Preparing to preach on Easter I note some curious truths. The first to experience Easter, and the first to preach Easter were women (take that, those who think that women preaching isn’t “biblical”!). And to whom do the women preach the resurrection? The disciples of Jesus.
Preachers and lay leaders of the church please note. The disciples don’t believe the women. They think they are hysterical. The disciples dismiss their news as “an idle tale.” As Kierkegaard noted, how curious that those who were closest to this event, those whom Jesus had been carefully preparing – his own inner circle, the disciples — are the least prepared to believe. Those who were the most prepared, who had a front row seat in the class – Jesus disciples – were as dumb as anyone, dumber, actually.
People who teach in theological schools take note: Even the two Jewish religious groups who at the time were the most sophisticated in thinking about resurrection, who were working the most diligently from the Scriptures to prepare an adequate theological foundation for the resurrection – the Pharisees and the Essenes – missed the whole thing. As Karl Barth once said, when it comes to the gospel, everybody is an amateur, everyone a beginner.
Luke makes the intellectually marginalized – in this case, women who were denied participation in the educational systems of the day – play so prominent a role in perception of resurrection. Mary Magdalene – maybe the most marginal of any of the early followers of Jesus – is the chief resurrection witness and the only person to appear in all four accounts. All we know about Mary Magdalene before she joined Jesus is that she had previously been possessed by “seven devils.” The “seven devils” could refer to an utterly dissolute moral life or to an extreme form of mental illness. Either or both of these pre-Jesus conditions, coupled with being a woman in a patriarchal society, put her at the far edge of marginality.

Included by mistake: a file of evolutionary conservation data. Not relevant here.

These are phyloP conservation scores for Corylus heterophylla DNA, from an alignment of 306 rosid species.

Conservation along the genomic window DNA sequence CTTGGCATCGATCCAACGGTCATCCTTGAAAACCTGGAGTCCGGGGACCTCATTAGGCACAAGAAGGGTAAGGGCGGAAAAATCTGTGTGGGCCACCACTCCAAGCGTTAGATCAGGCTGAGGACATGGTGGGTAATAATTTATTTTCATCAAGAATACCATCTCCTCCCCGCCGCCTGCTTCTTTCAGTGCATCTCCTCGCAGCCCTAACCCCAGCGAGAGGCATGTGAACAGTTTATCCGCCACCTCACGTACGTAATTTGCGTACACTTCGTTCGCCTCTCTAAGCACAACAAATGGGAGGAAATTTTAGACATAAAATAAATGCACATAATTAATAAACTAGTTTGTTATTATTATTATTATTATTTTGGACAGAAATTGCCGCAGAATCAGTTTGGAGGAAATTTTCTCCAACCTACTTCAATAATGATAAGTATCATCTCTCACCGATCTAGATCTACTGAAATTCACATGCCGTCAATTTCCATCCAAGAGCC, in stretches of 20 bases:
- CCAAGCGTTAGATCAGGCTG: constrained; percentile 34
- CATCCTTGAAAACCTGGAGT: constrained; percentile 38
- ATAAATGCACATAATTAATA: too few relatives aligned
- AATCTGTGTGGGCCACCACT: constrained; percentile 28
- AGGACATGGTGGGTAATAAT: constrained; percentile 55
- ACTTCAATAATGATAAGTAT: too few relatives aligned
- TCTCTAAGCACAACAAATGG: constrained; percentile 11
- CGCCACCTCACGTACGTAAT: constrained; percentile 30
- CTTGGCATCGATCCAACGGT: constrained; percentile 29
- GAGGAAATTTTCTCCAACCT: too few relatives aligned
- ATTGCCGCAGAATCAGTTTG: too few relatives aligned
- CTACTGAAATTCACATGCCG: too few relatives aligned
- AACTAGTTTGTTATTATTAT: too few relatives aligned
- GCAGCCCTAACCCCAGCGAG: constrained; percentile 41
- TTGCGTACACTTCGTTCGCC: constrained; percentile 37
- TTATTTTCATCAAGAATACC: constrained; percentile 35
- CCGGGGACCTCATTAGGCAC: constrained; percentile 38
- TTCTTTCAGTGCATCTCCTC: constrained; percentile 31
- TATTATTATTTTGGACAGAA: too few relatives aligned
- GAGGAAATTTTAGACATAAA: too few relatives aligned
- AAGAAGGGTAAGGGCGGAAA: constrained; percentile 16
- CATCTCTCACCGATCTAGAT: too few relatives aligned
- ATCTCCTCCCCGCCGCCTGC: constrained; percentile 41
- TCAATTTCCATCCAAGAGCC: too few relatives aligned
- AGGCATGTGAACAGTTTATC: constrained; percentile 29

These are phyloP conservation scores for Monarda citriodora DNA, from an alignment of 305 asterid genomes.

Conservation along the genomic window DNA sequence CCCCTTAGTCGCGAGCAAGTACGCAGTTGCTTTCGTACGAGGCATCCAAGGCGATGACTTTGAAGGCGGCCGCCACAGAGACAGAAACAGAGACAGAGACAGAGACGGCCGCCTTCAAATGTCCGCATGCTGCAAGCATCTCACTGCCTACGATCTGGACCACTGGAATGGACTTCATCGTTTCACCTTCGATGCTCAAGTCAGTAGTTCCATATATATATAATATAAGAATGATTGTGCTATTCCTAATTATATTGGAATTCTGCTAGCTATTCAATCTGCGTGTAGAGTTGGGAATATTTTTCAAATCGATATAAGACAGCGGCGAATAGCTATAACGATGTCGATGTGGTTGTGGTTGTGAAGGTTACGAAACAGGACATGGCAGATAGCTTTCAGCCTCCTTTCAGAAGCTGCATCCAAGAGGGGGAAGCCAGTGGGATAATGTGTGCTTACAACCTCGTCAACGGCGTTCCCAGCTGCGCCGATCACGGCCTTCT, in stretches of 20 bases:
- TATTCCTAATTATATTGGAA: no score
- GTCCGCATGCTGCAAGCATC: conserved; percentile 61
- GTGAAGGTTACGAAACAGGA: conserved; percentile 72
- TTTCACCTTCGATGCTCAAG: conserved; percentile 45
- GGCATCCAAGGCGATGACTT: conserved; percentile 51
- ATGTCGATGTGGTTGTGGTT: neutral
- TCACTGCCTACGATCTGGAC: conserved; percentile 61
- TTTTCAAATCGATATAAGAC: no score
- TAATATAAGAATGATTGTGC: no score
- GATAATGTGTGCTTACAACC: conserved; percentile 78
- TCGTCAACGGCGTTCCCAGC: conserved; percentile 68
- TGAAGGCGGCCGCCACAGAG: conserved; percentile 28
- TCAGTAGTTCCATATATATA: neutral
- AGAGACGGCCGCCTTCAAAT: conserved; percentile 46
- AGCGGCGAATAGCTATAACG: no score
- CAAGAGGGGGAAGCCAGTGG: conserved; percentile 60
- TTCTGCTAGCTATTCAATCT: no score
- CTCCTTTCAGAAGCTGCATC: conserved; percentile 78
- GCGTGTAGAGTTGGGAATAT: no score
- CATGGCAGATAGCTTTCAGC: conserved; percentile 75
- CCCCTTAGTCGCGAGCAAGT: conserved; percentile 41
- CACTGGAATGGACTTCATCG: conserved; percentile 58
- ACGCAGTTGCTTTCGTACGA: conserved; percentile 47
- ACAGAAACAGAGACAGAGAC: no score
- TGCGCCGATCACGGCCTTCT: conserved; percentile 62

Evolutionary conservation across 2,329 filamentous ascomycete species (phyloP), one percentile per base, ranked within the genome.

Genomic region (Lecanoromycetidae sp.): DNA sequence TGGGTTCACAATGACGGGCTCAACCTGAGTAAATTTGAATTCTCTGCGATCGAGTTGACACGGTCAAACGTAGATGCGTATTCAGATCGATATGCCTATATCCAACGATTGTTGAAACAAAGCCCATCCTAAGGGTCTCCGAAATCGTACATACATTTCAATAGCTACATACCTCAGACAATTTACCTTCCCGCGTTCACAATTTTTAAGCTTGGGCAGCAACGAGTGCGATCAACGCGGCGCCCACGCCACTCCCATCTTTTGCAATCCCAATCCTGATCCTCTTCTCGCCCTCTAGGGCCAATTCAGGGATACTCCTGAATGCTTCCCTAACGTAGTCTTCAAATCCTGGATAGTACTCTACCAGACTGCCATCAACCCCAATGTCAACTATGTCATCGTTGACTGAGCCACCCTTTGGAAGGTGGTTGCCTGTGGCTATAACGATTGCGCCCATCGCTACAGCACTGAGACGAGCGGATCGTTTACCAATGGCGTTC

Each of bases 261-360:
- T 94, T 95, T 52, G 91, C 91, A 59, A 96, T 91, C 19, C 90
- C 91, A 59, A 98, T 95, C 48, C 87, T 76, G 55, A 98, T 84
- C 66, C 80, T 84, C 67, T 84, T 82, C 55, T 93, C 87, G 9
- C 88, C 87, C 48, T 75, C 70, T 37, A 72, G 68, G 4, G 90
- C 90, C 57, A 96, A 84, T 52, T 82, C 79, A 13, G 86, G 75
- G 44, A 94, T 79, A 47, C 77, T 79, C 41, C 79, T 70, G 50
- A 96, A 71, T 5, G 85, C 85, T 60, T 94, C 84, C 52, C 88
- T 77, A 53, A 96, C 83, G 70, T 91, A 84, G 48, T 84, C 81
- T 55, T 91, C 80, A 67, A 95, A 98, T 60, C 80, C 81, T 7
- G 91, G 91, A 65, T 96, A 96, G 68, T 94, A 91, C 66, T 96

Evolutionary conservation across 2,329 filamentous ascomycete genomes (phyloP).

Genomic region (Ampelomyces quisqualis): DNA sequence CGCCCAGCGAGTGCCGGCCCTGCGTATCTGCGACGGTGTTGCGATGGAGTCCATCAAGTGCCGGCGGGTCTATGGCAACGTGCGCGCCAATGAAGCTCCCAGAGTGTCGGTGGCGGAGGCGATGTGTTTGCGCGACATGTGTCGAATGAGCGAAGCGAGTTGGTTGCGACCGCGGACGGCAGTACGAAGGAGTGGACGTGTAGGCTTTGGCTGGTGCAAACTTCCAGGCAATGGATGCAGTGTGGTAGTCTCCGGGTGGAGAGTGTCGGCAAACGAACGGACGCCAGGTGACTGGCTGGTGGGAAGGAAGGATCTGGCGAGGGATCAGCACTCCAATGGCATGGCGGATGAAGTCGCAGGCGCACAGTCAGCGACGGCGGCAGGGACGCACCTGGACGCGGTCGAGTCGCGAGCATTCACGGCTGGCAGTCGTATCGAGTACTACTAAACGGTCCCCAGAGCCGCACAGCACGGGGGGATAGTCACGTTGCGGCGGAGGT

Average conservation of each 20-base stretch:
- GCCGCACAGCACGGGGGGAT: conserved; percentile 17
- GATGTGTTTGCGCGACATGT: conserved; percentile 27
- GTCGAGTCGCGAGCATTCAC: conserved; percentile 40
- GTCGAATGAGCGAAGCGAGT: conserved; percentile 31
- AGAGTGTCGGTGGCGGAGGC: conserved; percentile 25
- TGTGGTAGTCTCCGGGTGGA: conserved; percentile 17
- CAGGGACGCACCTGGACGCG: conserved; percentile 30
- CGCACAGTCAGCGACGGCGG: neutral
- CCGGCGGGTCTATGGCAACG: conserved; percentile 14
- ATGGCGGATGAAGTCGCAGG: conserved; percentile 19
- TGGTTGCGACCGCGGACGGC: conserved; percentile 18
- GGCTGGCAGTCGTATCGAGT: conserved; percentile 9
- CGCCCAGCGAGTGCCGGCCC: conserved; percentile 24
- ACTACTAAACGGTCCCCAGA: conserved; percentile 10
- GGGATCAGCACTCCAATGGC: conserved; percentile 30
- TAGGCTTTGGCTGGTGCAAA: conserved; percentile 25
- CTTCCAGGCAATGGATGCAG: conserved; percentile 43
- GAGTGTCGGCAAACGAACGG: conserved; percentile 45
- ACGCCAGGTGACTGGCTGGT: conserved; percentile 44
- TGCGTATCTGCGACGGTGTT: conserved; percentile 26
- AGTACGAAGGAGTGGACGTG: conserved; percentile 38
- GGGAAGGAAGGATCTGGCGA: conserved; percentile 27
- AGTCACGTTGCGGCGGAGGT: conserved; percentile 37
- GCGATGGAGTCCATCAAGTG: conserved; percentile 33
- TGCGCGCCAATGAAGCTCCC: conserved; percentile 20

If you were Luke and trying to convince people of the truth of the resurrection, would you make your chief endorsements come from those whom the majority of people are least likely to believe? Given the importance that we in our society gives to celebrity endorsements, it’s more than a little disconcerting that the main witness to the resurrection is a woman on the margins.
Unless that was exactly how it happened. Here is a God who tends to work the margins rather than the center, who does not limit divine revelation to the “in crowd.” You can’t get much more in the center of the “in crowd” of the church than being a bishop, and a male bishop at that.
I think in this early testimony to the resurrection that we read in the gospels, a parable is here for those of us, all of us in the church, Jesus’ closest friends, the Jesus “in crowd.” We may be the slowest to apprehend the full, frightening, wonderful truth of the resurrection. We may have to listen to the testimony of those whom we don’t consider to be on the “in crowd.” We may have to admit that the resurrection is both our hope and our judgment as followers of Jesus.
Happy Easter. He is risen, he is risen indeed.
William H. Willimon